As usual, Friday's Notebook is devoted to teams who were projected for poor seasons, rightly or wrongly. This week, we take a look at two of the pleasant surprises. In the American League that would be Toronto and the National League surprise is Washington.
<p>Toronto is running third in the AL East, behind Tampa & New York, but ahead of Boston. The Blue Jays' success has been keyed by the return to prominence of two key players. Centerfielder Vernon Wells looks to have rediscovered the form that made him one of the game's bright stars back in 2006. Wells is getting on base, hitting for power and playing his usual stellar defense, the latter a gift that never left him even when his bat went into hiding for a few years. On the mound, Shawn Marcum has shown he's successfully recovered from his the shoulder problems that have shelved him most of
the last two years. He's on a 2.78 ERA and just pitched brilliantly in his last start on Wednesday afternoon in Fenway. Elsewhere, Toronto has gotten surprising power output from a number of sources, especially catcher John Buck who has homered eight times for a slugging percentage of .610. Fred Lewis, Travis Snider and Alex Gonzalez are also putting up good production in the power area. The pitching behind Marcum is respectable.
</p><p>The biggest problem Toronto has is an inability to get on base consistently. OBP numbers beyond those of Wells are very poor, and you simply cannot sustain an offense over the long hot summer based on power alone. This was a problem Texas had last year and it foretold their complete September fade from the wild-card race. Playing in the more stringent AL East, the Jays will have a difficult time lasting anywhere close that long, and I still believe that post-All Star break they are more likely to be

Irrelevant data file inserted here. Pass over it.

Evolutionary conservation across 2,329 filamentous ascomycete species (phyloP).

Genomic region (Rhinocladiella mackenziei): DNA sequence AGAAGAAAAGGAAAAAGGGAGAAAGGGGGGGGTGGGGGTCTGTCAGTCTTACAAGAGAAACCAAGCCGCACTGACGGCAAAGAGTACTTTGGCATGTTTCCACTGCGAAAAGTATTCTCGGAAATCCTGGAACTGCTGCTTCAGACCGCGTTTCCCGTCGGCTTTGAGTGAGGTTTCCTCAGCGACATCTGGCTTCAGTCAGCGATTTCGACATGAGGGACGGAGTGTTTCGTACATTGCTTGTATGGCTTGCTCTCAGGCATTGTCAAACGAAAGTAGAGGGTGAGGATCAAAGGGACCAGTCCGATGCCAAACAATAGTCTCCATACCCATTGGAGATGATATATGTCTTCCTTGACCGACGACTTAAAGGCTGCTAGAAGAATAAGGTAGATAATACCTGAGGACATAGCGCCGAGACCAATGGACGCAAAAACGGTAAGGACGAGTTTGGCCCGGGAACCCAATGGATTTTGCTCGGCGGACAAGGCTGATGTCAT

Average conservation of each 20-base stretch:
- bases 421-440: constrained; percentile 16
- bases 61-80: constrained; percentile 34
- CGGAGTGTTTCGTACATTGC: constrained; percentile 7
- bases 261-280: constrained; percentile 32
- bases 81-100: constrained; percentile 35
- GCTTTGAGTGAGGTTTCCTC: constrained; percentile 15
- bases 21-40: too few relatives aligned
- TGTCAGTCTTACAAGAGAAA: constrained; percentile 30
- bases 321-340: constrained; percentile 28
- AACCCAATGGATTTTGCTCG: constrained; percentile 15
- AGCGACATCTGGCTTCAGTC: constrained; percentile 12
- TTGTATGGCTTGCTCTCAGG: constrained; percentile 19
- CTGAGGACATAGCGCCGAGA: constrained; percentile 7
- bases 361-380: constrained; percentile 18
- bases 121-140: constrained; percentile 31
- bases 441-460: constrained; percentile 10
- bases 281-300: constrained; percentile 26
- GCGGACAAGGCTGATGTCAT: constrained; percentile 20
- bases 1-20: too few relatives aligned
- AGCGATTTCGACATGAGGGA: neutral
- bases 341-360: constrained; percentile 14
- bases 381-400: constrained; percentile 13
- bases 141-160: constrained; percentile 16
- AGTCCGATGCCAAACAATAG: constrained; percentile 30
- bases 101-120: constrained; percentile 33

competing with Baltimore for position than with Boston, Tampa or New York.
</p><p>Washington's success is a little more sustainable. They only have one potential powerhouse in their division as opposed to three and there is only player going well beyond himself. Livan Herandez is off to a start nothing short of spectacular, going 4-1 with a 1.04 ERA. Yes, it's safe to say, that will come down to earth. But if Stephen Strasburg comes up to the majors this summer and can pitch reasonably well, it would help make up for at least a little bit of the shortfall. And on the offensive side, only veteran Ivan Rodriguez looks due to decline. With a .406 OPB and .511 slugging, the aging catcher is going to taper off, but it must also be noted that those numbers aren't obscenely high either. In the meantime, the club gets the usual steady power and walk-drawing capability of Adam Dunn. And centerfielder Nyjer Morgan hasn't been bad at getting on
base (.340 OBP), but he's capable of still more. To sum it up, while I wouldn't bet on Washington to have a winning season, much less stay in real contention a whole lot longer, I also don't see a complete collapse anywhere in this team's future. A respectable 75-win season would be a huge move forward and is within their reach.
</p><p>No Notebook on Saturday. I'll be back Sunday night to recap Week 6.